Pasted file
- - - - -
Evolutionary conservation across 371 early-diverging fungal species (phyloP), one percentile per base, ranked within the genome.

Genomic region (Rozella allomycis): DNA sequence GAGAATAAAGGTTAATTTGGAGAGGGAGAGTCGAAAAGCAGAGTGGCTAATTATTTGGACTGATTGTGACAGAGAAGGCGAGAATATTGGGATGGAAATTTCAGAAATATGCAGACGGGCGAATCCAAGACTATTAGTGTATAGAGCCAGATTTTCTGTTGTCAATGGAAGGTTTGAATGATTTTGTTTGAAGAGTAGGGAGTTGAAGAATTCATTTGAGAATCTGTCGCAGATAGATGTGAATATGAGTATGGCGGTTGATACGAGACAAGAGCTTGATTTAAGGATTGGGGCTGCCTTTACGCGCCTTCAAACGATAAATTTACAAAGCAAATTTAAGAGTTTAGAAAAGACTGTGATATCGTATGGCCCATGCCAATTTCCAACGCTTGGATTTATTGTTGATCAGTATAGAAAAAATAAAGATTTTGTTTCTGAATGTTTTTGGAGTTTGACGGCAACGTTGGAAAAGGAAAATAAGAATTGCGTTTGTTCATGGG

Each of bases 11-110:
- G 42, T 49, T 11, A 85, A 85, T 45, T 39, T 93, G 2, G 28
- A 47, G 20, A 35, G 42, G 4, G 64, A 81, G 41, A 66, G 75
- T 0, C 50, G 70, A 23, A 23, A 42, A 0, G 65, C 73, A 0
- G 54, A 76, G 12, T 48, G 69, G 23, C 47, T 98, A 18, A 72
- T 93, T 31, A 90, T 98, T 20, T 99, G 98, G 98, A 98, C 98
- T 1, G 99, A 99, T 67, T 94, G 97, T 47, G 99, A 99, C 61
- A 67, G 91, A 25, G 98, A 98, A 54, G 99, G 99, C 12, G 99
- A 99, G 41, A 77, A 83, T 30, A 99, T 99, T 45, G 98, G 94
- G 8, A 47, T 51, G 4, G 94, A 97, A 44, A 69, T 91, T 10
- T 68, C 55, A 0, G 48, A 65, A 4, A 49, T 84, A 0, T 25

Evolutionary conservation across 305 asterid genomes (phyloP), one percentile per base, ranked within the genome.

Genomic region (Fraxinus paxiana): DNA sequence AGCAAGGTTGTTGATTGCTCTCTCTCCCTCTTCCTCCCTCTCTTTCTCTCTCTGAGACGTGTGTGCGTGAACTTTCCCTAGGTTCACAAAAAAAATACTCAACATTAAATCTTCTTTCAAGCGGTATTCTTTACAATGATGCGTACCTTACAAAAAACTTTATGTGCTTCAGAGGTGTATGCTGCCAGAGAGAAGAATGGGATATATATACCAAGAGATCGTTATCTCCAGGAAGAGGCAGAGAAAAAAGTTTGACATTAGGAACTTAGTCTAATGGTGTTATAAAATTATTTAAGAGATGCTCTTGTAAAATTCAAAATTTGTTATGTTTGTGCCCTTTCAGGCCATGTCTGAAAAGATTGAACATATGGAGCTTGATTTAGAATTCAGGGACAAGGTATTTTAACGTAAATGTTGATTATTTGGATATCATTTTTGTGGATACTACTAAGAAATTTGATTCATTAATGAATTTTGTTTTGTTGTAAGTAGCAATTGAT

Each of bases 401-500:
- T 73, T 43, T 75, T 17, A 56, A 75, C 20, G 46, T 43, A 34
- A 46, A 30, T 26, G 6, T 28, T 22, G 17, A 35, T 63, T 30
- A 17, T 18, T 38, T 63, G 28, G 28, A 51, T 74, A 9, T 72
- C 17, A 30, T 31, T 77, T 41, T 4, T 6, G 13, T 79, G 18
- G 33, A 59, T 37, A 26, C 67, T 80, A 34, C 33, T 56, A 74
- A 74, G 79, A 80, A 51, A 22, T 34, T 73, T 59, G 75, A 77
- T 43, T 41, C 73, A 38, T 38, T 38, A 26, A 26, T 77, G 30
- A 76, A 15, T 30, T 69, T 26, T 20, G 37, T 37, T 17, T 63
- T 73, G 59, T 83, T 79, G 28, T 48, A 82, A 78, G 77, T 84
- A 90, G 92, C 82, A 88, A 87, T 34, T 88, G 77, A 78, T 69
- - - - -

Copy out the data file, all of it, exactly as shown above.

Evolutionary conservation across 371 early-diverging fungal species (phyloP), one percentile per base, ranked within the genome.

Genomic region (Rozella allomycis): DNA sequence GAGAATAAAGGTTAATTTGGAGAGGGAGAGTCGAAAAGCAGAGTGGCTAATTATTTGGACTGATTGTGACAGAGAAGGCGAGAATATTGGGATGGAAATTTCAGAAATATGCAGACGGGCGAATCCAAGACTATTAGTGTATAGAGCCAGATTTTCTGTTGTCAATGGAAGGTTTGAATGATTTTGTTTGAAGAGTAGGGAGTTGAAGAATTCATTTGAGAATCTGTCGCAGATAGATGTGAATATGAGTATGGCGGTTGATACGAGACAAGAGCTTGATTTAAGGATTGGGGCTGCCTTTACGCGCCTTCAAACGATAAATTTACAAAGCAAATTTAAGAGTTTAGAAAAGACTGTGATATCGTATGGCCCATGCCAATTTCCAACGCTTGGATTTATTGTTGATCAGTATAGAAAAAATAAAGATTTTGTTTCTGAATGTTTTTGGAGTTTGACGGCAACGTTGGAAAAGGAAAATAAGAATTGCGTTTGTTCATGGG

Each of bases 11-110:
- G 42, T 49, T 11, A 85, A 85, T 45, T 39, T 93, G 2, G 28
- A 47, G 20, A 35, G 42, G 4, G 64, A 81, G 41, A 66, G 75
- T 0, C 50, G 70, A 23, A 23, A 42, A 0, G 65, C 73, A 0
- G 54, A 76, G 12, T 48, G 69, G 23, C 47, T 98, A 18, A 72
- T 93, T 31, A 90, T 98, T 20, T 99, G 98, G 98, A 98, C 98
- T 1, G 99, A 99, T 67, T 94, G 97, T 47, G 99, A 99, C 61
- A 67, G 91, A 25, G 98, A 98, A 54, G 99, G 99, C 12, G 99
- A 99, G 41, A 77, A 83, T 30, A 99, T 99, T 45, G 98, G 94
- G 8, A 47, T 51, G 4, G 94, A 97, A 44, A 69, T 91, T 10
- T 68, C 55, A 0, G 48, A 65, A 4, A 49, T 84, A 0, T 25

Evolutionary conservation across 305 asterid genomes (phyloP), one percentile per base, ranked within the genome.

Genomic region (Fraxinus paxiana): DNA sequence AGCAAGGTTGTTGATTGCTCTCTCTCCCTCTTCCTCCCTCTCTTTCTCTCTCTGAGACGTGTGTGCGTGAACTTTCCCTAGGTTCACAAAAAAAATACTCAACATTAAATCTTCTTTCAAGCGGTATTCTTTACAATGATGCGTACCTTACAAAAAACTTTATGTGCTTCAGAGGTGTATGCTGCCAGAGAGAAGAATGGGATATATATACCAAGAGATCGTTATCTCCAGGAAGAGGCAGAGAAAAAAGTTTGACATTAGGAACTTAGTCTAATGGTGTTATAAAATTATTTAAGAGATGCTCTTGTAAAATTCAAAATTTGTTATGTTTGTGCCCTTTCAGGCCATGTCTGAAAAGATTGAACATATGGAGCTTGATTTAGAATTCAGGGACAAGGTATTTTAACGTAAATGTTGATTATTTGGATATCATTTTTGTGGATACTACTAAGAAATTTGATTCATTAATGAATTTTGTTTTGTTGTAAGTAGCAATTGAT

Each of bases 401-500:
- T 73, T 43, T 75, T 17, A 56, A 75, C 20, G 46, T 43, A 34
- A 46, A 30, T 26, G 6, T 28, T 22, G 17, A 35, T 63, T 30
- A 17, T 18, T 38, T 63, G 28, G 28, A 51, T 74, A 9, T 72
- C 17, A 30, T 31, T 77, T 41, T 4, T 6, G 13, T 79, G 18
- G 33, A 59, T 37, A 26, C 67, T 80, A 34, C 33, T 56, A 74
- A 74, G 79, A 80, A 51, A 22, T 34, T 73, T 59, G 75, A 77
- T 43, T 41, C 73, A 38, T 38, T 38, A 26, A 26, T 77, G 30
- A 76, A 15, T 30, T 69, T 26, T 20, G 37, T 37, T 17, T 63
- T 73, G 59, T 83, T 79, G 28, T 48, A 82, A 78, G 77, T 84
- A 90, G 92, C 82, A 88, A 87, T 34, T 88, G 77, A 78, T 69